Hoppin John (Adam Dachis).jpg

In need of some good fortune? Hoppin john is a dish often eaten on New Year's Day to bring the good luck. (Adam Dachis (Flickr))

Did you hunker down? Shelter in place? Self-quarantine? Or simply hang out at home, waiting for COVID-19 to become history? Regardless of the terminology used, cabin fever is an expected consequence. For many of us, the kitchen becomes our refuge.

Through my work with historical foodways, I find many traditional recipes that focus on staples meant to be stored; foods that would keep. These culinary relics generally required few ingredients and straightforward preparation.

Perhaps the long hours spent in homebound isolation offer the perfect opportunity to investigate something traditionally American, like a sweet potato pie?

2 medium sweet potatoes

2 large eggs

1/4 pound butter

1/2 cup dark sugar

Cinnamon and nutmeg to taste

Puff Pastry sheet

Salt to taste

Bake the sweet potatoes until soft. Split in half lengthwise, and scoop out the insides. Place in a bowl and thoroughly mix in the butter, then eggs, then sugar. Season with cinnamon and nutmeg. Preheat the oven to 400 degrees F. Line a pie pan with the pastry sheet. Pour the mix into the pastry-lined pie pan. Place a few twists of pastry on top of the mix, and bake until they turn golden brown.

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Pumpkin pie may be best for the fall, but sweet potato pie is the perfect dessert for spring time. (Clotee Pridgen Allochuku (Flickr))

Hoppin’ John is another traditional dish, crafted largely with staples or ingredients that could be preserved. This hearty dish was — and still is for many people — popular around New Years.

1/4 pound bacon

1 large onion, coarse chopped

1 cup cooked rice

1 cup cooked black eyed-peas

1/2 cup chicken broth

Salt and black pepper to taste

Hot pepper sauce (optional)

Collard greens (optional)

Chop the bacon and fry until fat begins running liquid; add the onions. Cook until onions begin to darken. Add cooked peas, rice and broth; bring just to a boil. Add salt and pepper to taste. Add collards and hot pepper.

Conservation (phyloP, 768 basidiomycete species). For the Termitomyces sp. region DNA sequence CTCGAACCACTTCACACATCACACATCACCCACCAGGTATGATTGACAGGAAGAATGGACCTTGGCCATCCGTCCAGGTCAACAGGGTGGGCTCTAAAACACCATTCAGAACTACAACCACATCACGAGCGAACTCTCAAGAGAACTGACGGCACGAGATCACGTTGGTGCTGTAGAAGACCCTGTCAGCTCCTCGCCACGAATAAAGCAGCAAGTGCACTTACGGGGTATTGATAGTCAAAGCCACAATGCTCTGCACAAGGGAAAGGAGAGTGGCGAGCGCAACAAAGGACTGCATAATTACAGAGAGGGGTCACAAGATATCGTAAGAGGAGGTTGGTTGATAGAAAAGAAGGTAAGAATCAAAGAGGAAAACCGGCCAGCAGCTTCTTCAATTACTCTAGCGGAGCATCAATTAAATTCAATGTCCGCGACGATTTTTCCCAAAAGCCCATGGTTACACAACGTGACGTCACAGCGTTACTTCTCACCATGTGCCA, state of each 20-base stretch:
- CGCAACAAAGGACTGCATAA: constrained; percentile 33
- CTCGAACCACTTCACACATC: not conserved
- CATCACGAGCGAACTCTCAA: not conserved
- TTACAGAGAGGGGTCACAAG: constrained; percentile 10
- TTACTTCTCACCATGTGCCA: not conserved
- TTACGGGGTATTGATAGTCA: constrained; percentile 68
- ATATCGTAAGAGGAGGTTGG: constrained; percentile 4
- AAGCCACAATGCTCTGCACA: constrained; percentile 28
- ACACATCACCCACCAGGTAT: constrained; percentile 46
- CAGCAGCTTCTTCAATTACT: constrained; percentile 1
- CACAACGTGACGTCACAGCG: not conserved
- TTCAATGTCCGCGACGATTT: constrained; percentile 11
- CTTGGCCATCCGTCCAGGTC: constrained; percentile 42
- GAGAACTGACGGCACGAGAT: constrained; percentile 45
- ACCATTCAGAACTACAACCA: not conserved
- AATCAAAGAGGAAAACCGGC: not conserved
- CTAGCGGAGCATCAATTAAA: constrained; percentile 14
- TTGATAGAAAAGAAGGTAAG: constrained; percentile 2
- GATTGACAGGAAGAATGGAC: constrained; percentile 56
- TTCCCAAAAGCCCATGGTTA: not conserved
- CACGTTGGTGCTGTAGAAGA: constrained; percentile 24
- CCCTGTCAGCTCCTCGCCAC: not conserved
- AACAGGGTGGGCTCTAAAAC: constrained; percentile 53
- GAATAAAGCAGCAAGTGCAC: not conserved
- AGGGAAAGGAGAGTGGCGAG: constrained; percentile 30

In March, I ate the last of the squash that I stored away last October. It was still firm and sweet and ideal for stuffing. There is no fixed recipe for stuffed squash. Use creativity and whatever stuffing ingredients that you have on hand.

1 squash (acorn, Hubbard, etc.)

1 pound sausage meat

4 ounces raisins

Cut a piece off the top of the squash, remove all seeds, wash and wipe the cavity and fill the hollow with the sausage and raisins. Put the top on and set the pumpkin in a Dutch oven (or deep pan) to protect the sides; bake it in a moderate oven. Serve by scooping out the squash’s meat and stuffing.

Maybe, in the rush to provision your larder, you bought way too many bananas, and now they are getting brown and overripe. Homemade banana bread is an ideal breakfast or snack, easy to make and takes advantage of leftover bananas and too much time on your hands.

1/2 cup butter, softened

1 1/2 cups sugar

2 large eggs

2 cups all-purpose flour

1 teaspoon baking soda

1/4 teaspoon salt

3 ripe bananas, mashed (about 1 1/3 cups)

Preheat oven to 325 degrees F. Grease and flour a 9 by 5-inch loaf pan. Beat butter and sugar until light and fluffy. Add eggs, one at a time, beating until blended after each addition. Combine flour, soda and salt; add to batter, and mix just to combine. Add bananas, mixing well. Spoon batter into prepared pan. Bake for 1 hour and 15 minutes or until a wooden pick inserted in center comes out clean and sides pull away from pan, shielding with aluminum foil during last 15 minutes to prevent excessive browning, if necessary. Cool in pan on a wire rack; then remove from pan and cool again before slicing

When stocking up for hunkering down, I included blanched, peeled almonds on my list of essentials. Making almond nut paste — a no-cooking-needed marzipan — can ease stress and result in a tasty confection.

6 ounces blanched, peeled, ground almonds

6 ounces confectioners’ sugar

2 lightly beaten eggs

Flavoring: orange, vanilla, or others

In a large bowl, mix the sugar and ground nuts. Stirring constantly, gradually add the eggs until the mix sticks together in a ball. With your hands, knead the ball until it is smooth. Place the ball on a cool tabletop or large baking sheet dusted with more confectioners’ sugar. Add 3 or 4 drops of flavoring and knead the mix. If needed, add more flavoring, drop by drop. If the mix gets too dry, add more egg; too wet, add more sugar. After the marzipan is thoroughly flavored, roll it flat and cut into pieces.

Get into your kitchen, while hunkering, and take advantage of the opportunity to try cooking something new for you. And, may boredom be the worst challenge that you face.

Reed Hellman is a professional writer living in Alberton, Maryland. E-mail your questions and comments to RHWay2Go@gmail.com.

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